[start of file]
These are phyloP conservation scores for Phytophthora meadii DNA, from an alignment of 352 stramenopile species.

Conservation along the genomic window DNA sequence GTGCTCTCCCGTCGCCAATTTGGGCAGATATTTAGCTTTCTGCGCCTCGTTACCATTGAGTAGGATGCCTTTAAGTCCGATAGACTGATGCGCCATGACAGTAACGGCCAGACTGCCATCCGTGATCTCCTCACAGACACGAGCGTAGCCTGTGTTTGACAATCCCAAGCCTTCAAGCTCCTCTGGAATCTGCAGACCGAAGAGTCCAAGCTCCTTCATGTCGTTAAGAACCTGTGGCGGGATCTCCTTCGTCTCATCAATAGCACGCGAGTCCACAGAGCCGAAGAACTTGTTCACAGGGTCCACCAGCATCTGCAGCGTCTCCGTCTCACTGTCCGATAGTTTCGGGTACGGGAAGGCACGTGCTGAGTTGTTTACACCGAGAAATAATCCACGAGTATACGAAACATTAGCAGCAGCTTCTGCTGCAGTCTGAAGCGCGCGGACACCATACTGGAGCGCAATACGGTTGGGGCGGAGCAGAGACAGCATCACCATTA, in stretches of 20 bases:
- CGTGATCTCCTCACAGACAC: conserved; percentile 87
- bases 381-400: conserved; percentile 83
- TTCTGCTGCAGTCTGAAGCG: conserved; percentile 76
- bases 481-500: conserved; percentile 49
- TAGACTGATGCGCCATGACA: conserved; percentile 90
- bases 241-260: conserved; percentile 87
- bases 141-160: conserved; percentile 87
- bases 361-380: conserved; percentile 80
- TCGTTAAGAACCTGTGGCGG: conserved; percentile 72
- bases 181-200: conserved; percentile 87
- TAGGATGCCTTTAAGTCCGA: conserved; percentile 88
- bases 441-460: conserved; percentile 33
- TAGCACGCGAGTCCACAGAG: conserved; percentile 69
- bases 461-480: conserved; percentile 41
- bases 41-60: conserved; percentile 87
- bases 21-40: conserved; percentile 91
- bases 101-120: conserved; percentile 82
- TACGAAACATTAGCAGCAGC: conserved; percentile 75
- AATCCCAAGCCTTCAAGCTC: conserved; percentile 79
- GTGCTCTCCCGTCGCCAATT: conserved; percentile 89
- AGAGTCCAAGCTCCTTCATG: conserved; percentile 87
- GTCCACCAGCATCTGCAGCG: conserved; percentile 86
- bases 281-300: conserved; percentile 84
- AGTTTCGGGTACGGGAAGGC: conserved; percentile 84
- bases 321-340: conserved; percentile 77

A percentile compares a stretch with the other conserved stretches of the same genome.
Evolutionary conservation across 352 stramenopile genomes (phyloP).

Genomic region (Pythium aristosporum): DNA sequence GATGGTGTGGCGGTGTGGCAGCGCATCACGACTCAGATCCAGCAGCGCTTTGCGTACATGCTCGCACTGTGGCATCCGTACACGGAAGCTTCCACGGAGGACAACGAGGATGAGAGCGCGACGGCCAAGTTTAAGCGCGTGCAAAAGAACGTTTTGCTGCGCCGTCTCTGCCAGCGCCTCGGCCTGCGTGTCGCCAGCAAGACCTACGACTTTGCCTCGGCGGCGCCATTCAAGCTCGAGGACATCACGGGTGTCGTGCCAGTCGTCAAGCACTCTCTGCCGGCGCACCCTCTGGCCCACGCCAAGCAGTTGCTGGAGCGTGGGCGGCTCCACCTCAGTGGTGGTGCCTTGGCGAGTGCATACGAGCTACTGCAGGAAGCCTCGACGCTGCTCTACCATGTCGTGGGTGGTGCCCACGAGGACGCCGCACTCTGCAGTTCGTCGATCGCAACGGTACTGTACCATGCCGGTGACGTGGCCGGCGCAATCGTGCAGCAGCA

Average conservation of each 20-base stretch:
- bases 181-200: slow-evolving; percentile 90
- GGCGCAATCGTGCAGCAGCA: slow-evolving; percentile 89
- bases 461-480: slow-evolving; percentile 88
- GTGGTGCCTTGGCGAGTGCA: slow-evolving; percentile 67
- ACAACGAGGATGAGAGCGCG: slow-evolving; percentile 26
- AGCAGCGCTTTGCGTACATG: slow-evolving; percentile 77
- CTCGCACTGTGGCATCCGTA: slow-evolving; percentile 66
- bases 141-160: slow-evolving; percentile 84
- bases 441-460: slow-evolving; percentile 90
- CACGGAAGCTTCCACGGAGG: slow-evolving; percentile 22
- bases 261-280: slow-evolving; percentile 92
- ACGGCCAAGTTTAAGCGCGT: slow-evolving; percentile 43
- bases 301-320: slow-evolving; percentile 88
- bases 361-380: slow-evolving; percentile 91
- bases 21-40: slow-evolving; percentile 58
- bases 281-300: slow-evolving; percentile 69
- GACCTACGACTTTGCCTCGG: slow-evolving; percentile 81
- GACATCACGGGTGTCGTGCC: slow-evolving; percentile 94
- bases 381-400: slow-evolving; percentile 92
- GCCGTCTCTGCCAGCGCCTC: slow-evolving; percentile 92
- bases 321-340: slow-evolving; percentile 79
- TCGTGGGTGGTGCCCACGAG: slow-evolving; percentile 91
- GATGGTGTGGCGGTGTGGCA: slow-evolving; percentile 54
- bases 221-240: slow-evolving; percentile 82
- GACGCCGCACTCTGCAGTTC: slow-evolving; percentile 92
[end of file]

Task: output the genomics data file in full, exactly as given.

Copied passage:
These are phyloP conservation scores for Phytophthora meadii DNA, from an alignment of 352 stramenopile species.

Conservation along the genomic window DNA sequence GTGCTCTCCCGTCGCCAATTTGGGCAGATATTTAGCTTTCTGCGCCTCGTTACCATTGAGTAGGATGCCTTTAAGTCCGATAGACTGATGCGCCATGACAGTAACGGCCAGACTGCCATCCGTGATCTCCTCACAGACACGAGCGTAGCCTGTGTTTGACAATCCCAAGCCTTCAAGCTCCTCTGGAATCTGCAGACCGAAGAGTCCAAGCTCCTTCATGTCGTTAAGAACCTGTGGCGGGATCTCCTTCGTCTCATCAATAGCACGCGAGTCCACAGAGCCGAAGAACTTGTTCACAGGGTCCACCAGCATCTGCAGCGTCTCCGTCTCACTGTCCGATAGTTTCGGGTACGGGAAGGCACGTGCTGAGTTGTTTACACCGAGAAATAATCCACGAGTATACGAAACATTAGCAGCAGCTTCTGCTGCAGTCTGAAGCGCGCGGACACCATACTGGAGCGCAATACGGTTGGGGCGGAGCAGAGACAGCATCACCATTA, in stretches of 20 bases:
- CGTGATCTCCTCACAGACAC: conserved; percentile 87
- bases 381-400: conserved; percentile 83
- TTCTGCTGCAGTCTGAAGCG: conserved; percentile 76
- bases 481-500: conserved; percentile 49
- TAGACTGATGCGCCATGACA: conserved; percentile 90
- bases 241-260: conserved; percentile 87
- bases 141-160: conserved; percentile 87
- bases 361-380: conserved; percentile 80
- TCGTTAAGAACCTGTGGCGG: conserved; percentile 72
- bases 181-200: conserved; percentile 87
- TAGGATGCCTTTAAGTCCGA: conserved; percentile 88
- bases 441-460: conserved; percentile 33
- TAGCACGCGAGTCCACAGAG: conserved; percentile 69
- bases 461-480: conserved; percentile 41
- bases 41-60: conserved; percentile 87
- bases 21-40: conserved; percentile 91
- bases 101-120: conserved; percentile 82
- TACGAAACATTAGCAGCAGC: conserved; percentile 75
- AATCCCAAGCCTTCAAGCTC: conserved; percentile 79
- GTGCTCTCCCGTCGCCAATT: conserved; percentile 89
- AGAGTCCAAGCTCCTTCATG: conserved; percentile 87
- GTCCACCAGCATCTGCAGCG: conserved; percentile 86
- bases 281-300: conserved; percentile 84
- AGTTTCGGGTACGGGAAGGC: conserved; percentile 84
- bases 321-340: conserved; percentile 77

A percentile compares a stretch with the other conserved stretches of the same genome.
Evolutionary conservation across 352 stramenopile genomes (phyloP).

Genomic region (Pythium aristosporum): DNA sequence GATGGTGTGGCGGTGTGGCAGCGCATCACGACTCAGATCCAGCAGCGCTTTGCGTACATGCTCGCACTGTGGCATCCGTACACGGAAGCTTCCACGGAGGACAACGAGGATGAGAGCGCGACGGCCAAGTTTAAGCGCGTGCAAAAGAACGTTTTGCTGCGCCGTCTCTGCCAGCGCCTCGGCCTGCGTGTCGCCAGCAAGACCTACGACTTTGCCTCGGCGGCGCCATTCAAGCTCGAGGACATCACGGGTGTCGTGCCAGTCGTCAAGCACTCTCTGCCGGCGCACCCTCTGGCCCACGCCAAGCAGTTGCTGGAGCGTGGGCGGCTCCACCTCAGTGGTGGTGCCTTGGCGAGTGCATACGAGCTACTGCAGGAAGCCTCGACGCTGCTCTACCATGTCGTGGGTGGTGCCCACGAGGACGCCGCACTCTGCAGTTCGTCGATCGCAACGGTACTGTACCATGCCGGTGACGTGGCCGGCGCAATCGTGCAGCAGCA

Average conservation of each 20-base stretch:
- bases 181-200: slow-evolving; percentile 90
- GGCGCAATCGTGCAGCAGCA: slow-evolving; percentile 89
- bases 461-480: slow-evolving; percentile 88
- GTGGTGCCTTGGCGAGTGCA: slow-evolving; percentile 67
- ACAACGAGGATGAGAGCGCG: slow-evolving; percentile 26
- AGCAGCGCTTTGCGTACATG: slow-evolving; percentile 77
- CTCGCACTGTGGCATCCGTA: slow-evolving; percentile 66
- bases 141-160: slow-evolving; percentile 84
- bases 441-460: slow-evolving; percentile 90
- CACGGAAGCTTCCACGGAGG: slow-evolving; percentile 22
- bases 261-280: slow-evolving; percentile 92
- ACGGCCAAGTTTAAGCGCGT: slow-evolving; percentile 43
- bases 301-320: slow-evolving; percentile 88
- bases 361-380: slow-evolving; percentile 91
- bases 21-40: slow-evolving; percentile 58
- bases 281-300: slow-evolving; percentile 69
- GACCTACGACTTTGCCTCGG: slow-evolving; percentile 81
- GACATCACGGGTGTCGTGCC: slow-evolving; percentile 94
- bases 381-400: slow-evolving; percentile 92
- GCCGTCTCTGCCAGCGCCTC: slow-evolving; percentile 92
- bases 321-340: slow-evolving; percentile 79
- TCGTGGGTGGTGCCCACGAG: slow-evolving; percentile 91
- GATGGTGTGGCGGTGTGGCA: slow-evolving; percentile 54
- bases 221-240: slow-evolving; percentile 82
- GACGCCGCACTCTGCAGTTC: slow-evolving; percentile 92